Tis the Valentine Season, and I suppose that's why I was invited to a "Cuddle" Party the other day. Haven't heard of one? Neither had I. I didn't go because it's not my thing, but it's becoming more and more popular in urban landscapes in this ever increasingly isolated world.
The basic concept is that a group of people get together and participate in human contact (in a non-sexual way), and this not only elevates the mental health of the participants, but it has a physical health benefit as well -- thanks to the "love drug/hormone" or "cuddle chemical" known as oxytocin.
Previously, all my knowledge regarding oxytocin concerned mothers and their newborns (examples: regulates labor & breastfeeding), but it plays a role outside of a mother-infant relationship. Oxytocin is released through social interactions and has manifold benefits, some of which are sleep and pain. This Live Science: 11 Intersecting Effects of Oxytocin article ascribes that one of the benefits is sleep:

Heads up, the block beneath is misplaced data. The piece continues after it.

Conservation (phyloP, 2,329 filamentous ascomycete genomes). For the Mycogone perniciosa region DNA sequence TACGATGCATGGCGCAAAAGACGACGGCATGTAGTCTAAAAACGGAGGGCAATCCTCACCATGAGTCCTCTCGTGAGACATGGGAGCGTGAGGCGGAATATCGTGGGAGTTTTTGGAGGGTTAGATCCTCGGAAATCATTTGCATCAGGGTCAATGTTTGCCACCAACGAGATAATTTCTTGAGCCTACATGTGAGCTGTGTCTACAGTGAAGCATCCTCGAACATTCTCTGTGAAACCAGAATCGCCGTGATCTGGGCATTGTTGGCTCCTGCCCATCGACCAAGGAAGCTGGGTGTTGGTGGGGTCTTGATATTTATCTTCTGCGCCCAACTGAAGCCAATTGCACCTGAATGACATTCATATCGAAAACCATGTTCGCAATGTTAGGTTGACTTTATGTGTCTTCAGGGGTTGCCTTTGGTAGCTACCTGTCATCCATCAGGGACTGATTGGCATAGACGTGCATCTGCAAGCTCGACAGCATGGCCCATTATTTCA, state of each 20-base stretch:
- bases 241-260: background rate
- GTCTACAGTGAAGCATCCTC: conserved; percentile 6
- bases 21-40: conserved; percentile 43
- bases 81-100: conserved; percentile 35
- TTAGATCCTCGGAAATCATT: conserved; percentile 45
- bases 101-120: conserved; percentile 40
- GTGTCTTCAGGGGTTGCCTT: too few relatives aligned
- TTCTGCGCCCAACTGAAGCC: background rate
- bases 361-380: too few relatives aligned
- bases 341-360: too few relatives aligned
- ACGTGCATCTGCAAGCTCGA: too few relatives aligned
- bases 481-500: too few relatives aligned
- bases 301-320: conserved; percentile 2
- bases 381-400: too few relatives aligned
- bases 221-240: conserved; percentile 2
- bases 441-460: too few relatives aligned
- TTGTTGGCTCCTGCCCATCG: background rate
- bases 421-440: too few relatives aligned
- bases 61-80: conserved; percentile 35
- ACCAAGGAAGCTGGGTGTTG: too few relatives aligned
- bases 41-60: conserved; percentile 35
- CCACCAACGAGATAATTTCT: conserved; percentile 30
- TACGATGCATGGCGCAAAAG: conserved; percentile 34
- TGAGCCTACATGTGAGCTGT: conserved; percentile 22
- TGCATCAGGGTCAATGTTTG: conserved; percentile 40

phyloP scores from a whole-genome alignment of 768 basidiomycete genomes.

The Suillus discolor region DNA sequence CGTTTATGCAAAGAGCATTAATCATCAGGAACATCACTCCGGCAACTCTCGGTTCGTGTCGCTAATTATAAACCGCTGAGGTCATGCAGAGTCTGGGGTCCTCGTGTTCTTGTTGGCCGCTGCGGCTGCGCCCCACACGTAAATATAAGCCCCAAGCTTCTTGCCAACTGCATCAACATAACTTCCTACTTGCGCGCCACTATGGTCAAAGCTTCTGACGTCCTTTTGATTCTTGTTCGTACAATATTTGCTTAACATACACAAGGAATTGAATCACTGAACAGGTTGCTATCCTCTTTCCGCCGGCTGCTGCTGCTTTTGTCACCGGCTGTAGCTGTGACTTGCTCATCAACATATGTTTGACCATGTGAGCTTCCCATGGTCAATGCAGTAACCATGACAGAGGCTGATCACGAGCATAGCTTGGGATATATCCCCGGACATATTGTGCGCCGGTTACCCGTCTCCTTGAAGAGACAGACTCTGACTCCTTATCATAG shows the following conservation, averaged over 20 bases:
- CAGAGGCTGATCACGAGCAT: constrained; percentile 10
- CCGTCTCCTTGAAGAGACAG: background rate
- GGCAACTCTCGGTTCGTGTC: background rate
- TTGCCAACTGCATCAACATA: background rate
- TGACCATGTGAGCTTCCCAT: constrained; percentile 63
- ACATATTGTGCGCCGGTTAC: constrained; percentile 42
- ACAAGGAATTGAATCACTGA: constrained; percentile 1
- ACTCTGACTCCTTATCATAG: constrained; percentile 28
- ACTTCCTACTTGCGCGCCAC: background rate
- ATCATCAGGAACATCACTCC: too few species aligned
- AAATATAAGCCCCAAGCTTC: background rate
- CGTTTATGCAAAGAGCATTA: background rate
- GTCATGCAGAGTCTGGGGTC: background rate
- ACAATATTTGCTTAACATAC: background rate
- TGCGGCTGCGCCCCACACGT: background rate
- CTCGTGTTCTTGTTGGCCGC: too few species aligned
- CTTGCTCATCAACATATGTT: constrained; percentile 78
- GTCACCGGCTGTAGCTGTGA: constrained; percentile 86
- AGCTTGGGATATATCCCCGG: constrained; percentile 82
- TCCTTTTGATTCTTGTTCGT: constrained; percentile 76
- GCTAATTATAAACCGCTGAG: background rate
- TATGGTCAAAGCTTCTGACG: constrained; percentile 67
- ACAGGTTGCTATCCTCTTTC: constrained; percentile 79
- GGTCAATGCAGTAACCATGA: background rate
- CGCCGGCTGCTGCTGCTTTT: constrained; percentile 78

Oxytocin released in the brain under stress-free conditions naturally promotes sleep , according to a 2003 study in the journal Regulatory Peptides. Ellison said this link makes sense because oxytocin counters the effects of cortisol, which is the known as the stress hormone. "It has a calming effect," she said. "It leaves you feeling tranquil and loving, and certainly that helps our path to sleep."
In articles elsewhere, it mentions that Oxytocin also is anti-inflammatory and can help with pain management. Thus... I was wondering:
To what degree does oxytocin released from the brain vis-a-vis a "Cuddle" Party (or other social interactions):
-- alleviate pain?
-- induce sleep?
Just how much "cuddling" is needed in order to garner enough oxytocin for:
-- pain alleviation
-- sleep inducement